How Bern Porter Saw the World

How Bern Porter Saw the World

In his 93 years on this Earth, Bern Porter contributed to the invention of television, worked on the Manhattan Project and the Saturn V rocket, and made the acquaintances of Einstein, Oppenheimer, and Werner von Braun.

By Alex Irvine


 

ives don't come any more interesting than Bern Porter's.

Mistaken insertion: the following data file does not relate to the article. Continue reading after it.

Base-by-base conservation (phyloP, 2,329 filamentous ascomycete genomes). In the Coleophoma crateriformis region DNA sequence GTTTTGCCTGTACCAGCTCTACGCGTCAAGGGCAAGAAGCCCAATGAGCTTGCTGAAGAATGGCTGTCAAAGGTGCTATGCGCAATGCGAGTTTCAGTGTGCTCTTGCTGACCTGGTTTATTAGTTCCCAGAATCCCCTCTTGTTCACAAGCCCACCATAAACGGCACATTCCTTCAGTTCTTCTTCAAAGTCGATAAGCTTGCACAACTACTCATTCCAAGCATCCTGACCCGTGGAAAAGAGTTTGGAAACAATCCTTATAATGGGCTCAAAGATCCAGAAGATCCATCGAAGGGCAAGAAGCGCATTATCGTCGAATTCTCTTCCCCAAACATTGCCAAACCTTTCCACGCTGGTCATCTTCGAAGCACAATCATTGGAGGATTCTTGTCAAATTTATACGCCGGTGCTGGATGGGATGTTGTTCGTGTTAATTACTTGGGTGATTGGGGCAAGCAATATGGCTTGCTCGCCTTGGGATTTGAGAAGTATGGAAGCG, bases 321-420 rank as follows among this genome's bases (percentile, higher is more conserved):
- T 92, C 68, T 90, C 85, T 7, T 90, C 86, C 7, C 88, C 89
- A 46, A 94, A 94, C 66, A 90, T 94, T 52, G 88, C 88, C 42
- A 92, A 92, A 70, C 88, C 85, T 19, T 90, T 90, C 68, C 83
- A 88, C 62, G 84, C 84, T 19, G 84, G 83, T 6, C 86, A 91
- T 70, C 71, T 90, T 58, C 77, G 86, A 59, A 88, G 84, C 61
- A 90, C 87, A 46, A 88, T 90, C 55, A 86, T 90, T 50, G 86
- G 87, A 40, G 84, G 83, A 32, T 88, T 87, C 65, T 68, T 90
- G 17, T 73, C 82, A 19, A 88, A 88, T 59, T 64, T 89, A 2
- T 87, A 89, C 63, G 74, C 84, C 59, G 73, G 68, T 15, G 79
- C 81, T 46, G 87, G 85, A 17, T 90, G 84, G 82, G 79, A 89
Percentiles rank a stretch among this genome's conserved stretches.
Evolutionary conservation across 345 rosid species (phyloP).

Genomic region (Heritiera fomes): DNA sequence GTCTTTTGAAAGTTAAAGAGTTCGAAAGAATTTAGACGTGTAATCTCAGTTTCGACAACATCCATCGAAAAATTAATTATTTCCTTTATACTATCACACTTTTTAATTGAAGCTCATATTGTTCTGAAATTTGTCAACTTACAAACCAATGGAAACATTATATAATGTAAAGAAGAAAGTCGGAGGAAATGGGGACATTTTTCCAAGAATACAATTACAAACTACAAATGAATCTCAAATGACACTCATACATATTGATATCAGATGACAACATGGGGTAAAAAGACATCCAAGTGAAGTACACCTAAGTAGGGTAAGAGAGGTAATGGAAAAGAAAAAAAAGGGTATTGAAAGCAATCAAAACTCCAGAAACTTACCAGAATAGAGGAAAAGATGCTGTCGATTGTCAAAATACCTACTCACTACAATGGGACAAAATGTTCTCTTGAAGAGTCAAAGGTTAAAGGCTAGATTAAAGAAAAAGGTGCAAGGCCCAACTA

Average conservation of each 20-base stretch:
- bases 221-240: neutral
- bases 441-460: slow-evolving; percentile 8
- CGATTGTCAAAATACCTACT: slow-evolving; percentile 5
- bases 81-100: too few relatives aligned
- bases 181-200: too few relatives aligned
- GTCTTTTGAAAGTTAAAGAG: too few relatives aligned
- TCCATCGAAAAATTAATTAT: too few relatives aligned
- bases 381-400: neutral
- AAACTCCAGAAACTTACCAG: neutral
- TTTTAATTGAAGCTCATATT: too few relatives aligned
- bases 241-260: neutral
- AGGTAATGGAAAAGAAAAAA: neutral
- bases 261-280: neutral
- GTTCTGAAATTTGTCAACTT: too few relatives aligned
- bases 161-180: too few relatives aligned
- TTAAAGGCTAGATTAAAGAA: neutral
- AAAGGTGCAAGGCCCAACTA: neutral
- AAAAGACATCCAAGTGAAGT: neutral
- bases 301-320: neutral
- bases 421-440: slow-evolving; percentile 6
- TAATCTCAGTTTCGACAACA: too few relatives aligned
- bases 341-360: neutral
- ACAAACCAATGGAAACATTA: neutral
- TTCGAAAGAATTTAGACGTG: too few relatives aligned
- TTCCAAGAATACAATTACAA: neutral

In his 93 years on this Earth, he contributed to the invention of television, worked on the Manhattan Project and the Saturn V rocket, and made the acquaintances of Einstein, Oppenheimer, and Werner von Braun. He published Henry Miller, Kenneth Patchen, and Kenneth Rexroth, among others, and knew Gertrude Stein, Anaïs Nin, Allen Ginsberg, and many others you might name. He exerted a profound influence on the phenomenon known as mail art, traveled hundreds of thousands of miles on cruise ships, was married three times (once happily), spent several years in Guam, was an irascible crank, theorized a union of art and science called Sciart, was briefly committed to a mental institution, wrote more than 80 books including important bibliographies of Miller and F. Scott Fitzgerald, had a massive FBI file, lived and worked in Rhode Island, New York, Tennessee, California, Texas, Alabama, and Tasmania. At last he settled in Belfast, Maine, where he ran for governor, served on the Knox County Regional Planning Commission, called his house the Institute of Advanced Thinking, barraged the local paper with letters, and at the end of his life subsisted largely on soup kitchens and food gleaned from the munchie tables at art openings.

 
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